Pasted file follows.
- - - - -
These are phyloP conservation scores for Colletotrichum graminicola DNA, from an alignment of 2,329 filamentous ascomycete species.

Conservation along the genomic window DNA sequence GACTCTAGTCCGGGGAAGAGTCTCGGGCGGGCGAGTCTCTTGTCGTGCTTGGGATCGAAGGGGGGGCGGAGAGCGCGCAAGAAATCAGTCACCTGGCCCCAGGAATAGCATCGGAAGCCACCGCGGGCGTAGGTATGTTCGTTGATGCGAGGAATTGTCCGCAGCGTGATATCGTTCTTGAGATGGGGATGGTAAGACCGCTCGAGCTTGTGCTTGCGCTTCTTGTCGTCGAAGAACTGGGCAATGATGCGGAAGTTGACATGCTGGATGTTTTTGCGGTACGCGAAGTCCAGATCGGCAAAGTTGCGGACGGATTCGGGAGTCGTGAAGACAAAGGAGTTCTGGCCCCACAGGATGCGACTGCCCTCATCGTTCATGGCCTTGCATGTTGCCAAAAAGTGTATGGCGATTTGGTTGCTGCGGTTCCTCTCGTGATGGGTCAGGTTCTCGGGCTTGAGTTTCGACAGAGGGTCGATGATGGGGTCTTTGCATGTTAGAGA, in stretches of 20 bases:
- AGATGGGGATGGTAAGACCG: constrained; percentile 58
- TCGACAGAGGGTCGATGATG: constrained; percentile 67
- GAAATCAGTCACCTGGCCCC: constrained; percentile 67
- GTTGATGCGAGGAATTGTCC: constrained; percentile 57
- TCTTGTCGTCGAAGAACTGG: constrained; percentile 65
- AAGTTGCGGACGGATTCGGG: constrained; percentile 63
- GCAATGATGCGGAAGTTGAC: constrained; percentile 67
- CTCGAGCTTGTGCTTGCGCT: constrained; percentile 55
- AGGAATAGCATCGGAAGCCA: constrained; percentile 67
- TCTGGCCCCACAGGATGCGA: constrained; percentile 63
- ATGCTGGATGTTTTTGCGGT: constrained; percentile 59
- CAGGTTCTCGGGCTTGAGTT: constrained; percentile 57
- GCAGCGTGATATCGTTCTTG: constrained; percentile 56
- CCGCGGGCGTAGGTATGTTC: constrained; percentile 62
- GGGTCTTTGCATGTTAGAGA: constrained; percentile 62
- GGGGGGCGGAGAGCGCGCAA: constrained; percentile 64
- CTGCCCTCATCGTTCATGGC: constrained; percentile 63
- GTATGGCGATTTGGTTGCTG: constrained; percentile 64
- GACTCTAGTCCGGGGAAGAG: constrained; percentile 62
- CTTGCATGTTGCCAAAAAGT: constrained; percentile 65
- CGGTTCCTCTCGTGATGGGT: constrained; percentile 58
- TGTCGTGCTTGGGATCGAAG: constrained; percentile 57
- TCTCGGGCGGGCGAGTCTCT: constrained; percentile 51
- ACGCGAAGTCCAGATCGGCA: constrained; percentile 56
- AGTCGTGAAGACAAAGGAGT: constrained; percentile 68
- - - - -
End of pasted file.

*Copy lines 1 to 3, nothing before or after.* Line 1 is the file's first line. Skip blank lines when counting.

These are phyloP conservation scores for Colletotrichum graminicola DNA, from an alignment of 2,329 filamentous ascomycete species.

Conservation along the genomic window DNA sequence GACTCTAGTCCGGGGAAGAGTCTCGGGCGGGCGAGTCTCTTGTCGTGCTTGGGATCGAAGGGGGGGCGGAGAGCGCGCAAGAAATCAGTCACCTGGCCCCAGGAATAGCATCGGAAGCCACCGCGGGCGTAGGTATGTTCGTTGATGCGAGGAATTGTCCGCAGCGTGATATCGTTCTTGAGATGGGGATGGTAAGACCGCTCGAGCTTGTGCTTGCGCTTCTTGTCGTCGAAGAACTGGGCAATGATGCGGAAGTTGACATGCTGGATGTTTTTGCGGTACGCGAAGTCCAGATCGGCAAAGTTGCGGACGGATTCGGGAGTCGTGAAGACAAAGGAGTTCTGGCCCCACAGGATGCGACTGCCCTCATCGTTCATGGCCTTGCATGTTGCCAAAAAGTGTATGGCGATTTGGTTGCTGCGGTTCCTCTCGTGATGGGTCAGGTTCTCGGGCTTGAGTTTCGACAGAGGGTCGATGATGGGGTCTTTGCATGTTAGAGA, in stretches of 20 bases:
- AGATGGGGATGGTAAGACCG: constrained; percentile 58